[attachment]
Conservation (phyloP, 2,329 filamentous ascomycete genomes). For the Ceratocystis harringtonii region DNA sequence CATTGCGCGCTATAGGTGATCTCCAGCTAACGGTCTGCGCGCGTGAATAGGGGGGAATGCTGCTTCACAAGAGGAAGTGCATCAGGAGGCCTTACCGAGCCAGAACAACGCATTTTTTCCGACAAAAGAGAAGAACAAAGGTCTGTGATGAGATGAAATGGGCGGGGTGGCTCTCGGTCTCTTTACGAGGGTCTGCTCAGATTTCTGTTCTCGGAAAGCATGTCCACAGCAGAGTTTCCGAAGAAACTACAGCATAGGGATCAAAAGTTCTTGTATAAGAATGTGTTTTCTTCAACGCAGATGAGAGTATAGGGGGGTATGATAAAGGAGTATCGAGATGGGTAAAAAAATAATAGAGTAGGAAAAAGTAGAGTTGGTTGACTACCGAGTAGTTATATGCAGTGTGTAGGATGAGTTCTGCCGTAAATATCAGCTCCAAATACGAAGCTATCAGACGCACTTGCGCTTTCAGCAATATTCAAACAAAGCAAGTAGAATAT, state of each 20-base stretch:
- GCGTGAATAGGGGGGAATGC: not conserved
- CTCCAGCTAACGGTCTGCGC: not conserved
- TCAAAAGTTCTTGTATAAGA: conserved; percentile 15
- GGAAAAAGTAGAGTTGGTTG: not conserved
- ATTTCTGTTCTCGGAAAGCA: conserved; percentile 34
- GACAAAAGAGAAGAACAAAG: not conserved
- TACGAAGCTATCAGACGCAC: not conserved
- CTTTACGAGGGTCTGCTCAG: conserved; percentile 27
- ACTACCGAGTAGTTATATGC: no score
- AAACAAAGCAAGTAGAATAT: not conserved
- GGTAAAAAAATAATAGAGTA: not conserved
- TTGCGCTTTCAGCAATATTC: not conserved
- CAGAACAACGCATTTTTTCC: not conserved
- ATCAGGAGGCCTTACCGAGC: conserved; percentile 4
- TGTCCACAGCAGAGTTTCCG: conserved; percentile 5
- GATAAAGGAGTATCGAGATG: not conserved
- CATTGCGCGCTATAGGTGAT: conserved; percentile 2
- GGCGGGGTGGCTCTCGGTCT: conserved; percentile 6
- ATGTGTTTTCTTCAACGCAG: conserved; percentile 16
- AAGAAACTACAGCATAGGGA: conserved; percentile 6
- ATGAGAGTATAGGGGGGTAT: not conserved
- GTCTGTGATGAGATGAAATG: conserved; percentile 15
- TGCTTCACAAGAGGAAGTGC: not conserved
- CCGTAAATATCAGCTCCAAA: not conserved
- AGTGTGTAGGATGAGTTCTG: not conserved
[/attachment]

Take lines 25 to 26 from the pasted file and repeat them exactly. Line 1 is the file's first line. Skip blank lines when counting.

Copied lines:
- CCGTAAATATCAGCTCCAAA: not conserved
- AGTGTGTAGGATGAGTTCTG: not conserved